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COP26 update: Gained 2021 CO2 emissions cancel out 2020 losses

carbon emission

Global carbon dioxide pollution returned to a pre-pandemic level this year, as per an early estimate by the research group Global Carbon Project (GCP) prepared for COP26

Emissions from fossil-fuel burning are expected to rise this year by 4.9% above the 2020 level China is responsible for almost a third of fossil-fuel CO₂ emissions To keep temperature rise below 1.7°C or 2°C, there are 20 or 32 years’ worth of emissions left

Bloomberg Green said global carbon dioxide pollution returned to a pre-pandemic level this year, referring to an early estimate by the research group Global Carbon Project (GCP) prepared for COP26 talks that took place in Glasgow.

To meet the 2050 goal of the Paris Agreement, which calls for limits to warming temperatures, nations would now have to cut emissions every year by an amount greater than the combined carbon output of Germany and Saudi. 

Emissions from fossil-fuel burning are expected to rise this year by 4.9% above the 2020 level, to 36.4 gigatons of CO₂, or nearly the 2019 level (0.8% less). Last year, emissions fell 5.4% after COVID-19-related quarantines and policies limited economic activity in much of the world. 

Following the 2008 global financial crisis, emissions dropped 1.5% in 2009 and then jumped 5% in 2010.

On its own, China is responsible for almost a third of fossil-fuel CO₂ emissions and its national emissions are expected to finish the year 5.5% higher than 2019, at 11 gigatons. India’s emissions, the third-largest, were found to rise 4.4% over 2019.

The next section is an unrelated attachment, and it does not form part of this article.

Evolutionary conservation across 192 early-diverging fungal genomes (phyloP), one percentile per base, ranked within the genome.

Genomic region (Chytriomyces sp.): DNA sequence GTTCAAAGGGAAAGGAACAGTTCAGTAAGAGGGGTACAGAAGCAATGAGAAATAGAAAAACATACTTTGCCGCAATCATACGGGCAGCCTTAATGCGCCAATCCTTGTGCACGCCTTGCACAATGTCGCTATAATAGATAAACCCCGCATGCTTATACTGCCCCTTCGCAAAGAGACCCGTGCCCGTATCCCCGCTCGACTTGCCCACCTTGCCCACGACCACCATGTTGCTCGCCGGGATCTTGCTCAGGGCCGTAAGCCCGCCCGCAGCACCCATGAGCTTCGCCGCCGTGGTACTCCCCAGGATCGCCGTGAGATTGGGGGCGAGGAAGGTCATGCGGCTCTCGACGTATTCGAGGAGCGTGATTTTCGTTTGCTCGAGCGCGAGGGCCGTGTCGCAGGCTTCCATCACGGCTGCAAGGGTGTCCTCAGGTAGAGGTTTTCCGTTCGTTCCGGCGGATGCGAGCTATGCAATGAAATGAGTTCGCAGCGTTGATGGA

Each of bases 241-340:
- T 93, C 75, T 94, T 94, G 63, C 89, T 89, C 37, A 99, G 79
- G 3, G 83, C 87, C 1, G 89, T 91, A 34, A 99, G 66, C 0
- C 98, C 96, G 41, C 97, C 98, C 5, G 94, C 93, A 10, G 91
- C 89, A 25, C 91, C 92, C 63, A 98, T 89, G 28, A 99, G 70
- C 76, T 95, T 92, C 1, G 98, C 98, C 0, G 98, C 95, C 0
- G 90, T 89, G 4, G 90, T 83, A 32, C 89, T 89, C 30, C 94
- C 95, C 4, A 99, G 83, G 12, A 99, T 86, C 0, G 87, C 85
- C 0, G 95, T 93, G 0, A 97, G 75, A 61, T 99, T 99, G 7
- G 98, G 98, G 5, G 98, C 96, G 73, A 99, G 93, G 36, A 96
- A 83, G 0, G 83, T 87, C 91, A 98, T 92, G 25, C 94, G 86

Chinese coal use was a particularly large driver of the global rebound in emissions, with the power and industry sectors in China the main contributors. 

Emissions from coal and gas are predicted to grow more in 2021 than they fell the previous year. Coal, oil, and gas all fell during the pandemic, but emissions for both have already surpassed their pre-pandemic levels, with a 2% increase in gas emissions and a 1% increase in coal emissions between 2019 and 2021. 

Oil emissions remain around 6% below 2019 levels and this persistent reduction is one of the main reasons 2021 emissions did not set a new record. Energy use from renewable sources grew more than 10% this year, on par with the recent average.

Emissions control

During the previous decade, CO₂ emissions fell in 23 countries that make up about a quarter of the world’s total. This group includes the US, which is the second biggest annual polluter and the biggest historically, Japan, Mexico, and 14 European countries.

To have a 50% shot at keeping global heating below 1.5°C, beginning in 2022, the world can emit no more than 11 years’ worth of CO₂ at the current rate. To keep temperature rise below 1.7°C or 2°C, there are 20 or 32 years’ worth of emissions left. 

Land-use emissions

While fossil emissions are expected to return to near-record levels, the study also reassesses historical emissions from land-use change (LUC), revealing that global CO2 output overall may have been effectively flat over the past decade.

The 2021 GCP almost halves the estimate of net emissions from land-use change over the past two years, and by an average of 25% over the past decade.

Emissions from land-use change in the new GCP dataset have been decreasing by around 4% per year over the past decade, compared to an increase of 1.8% per year in the prior version. 

However, the GCP authors caution that uncertainties in land-use change emissions remain large.

Fossil CO2 emissions represent upwards of 90% of current global emissions but GCP researchers point out that the largest uncertainties in understanding of CO2 emissions come from LUC.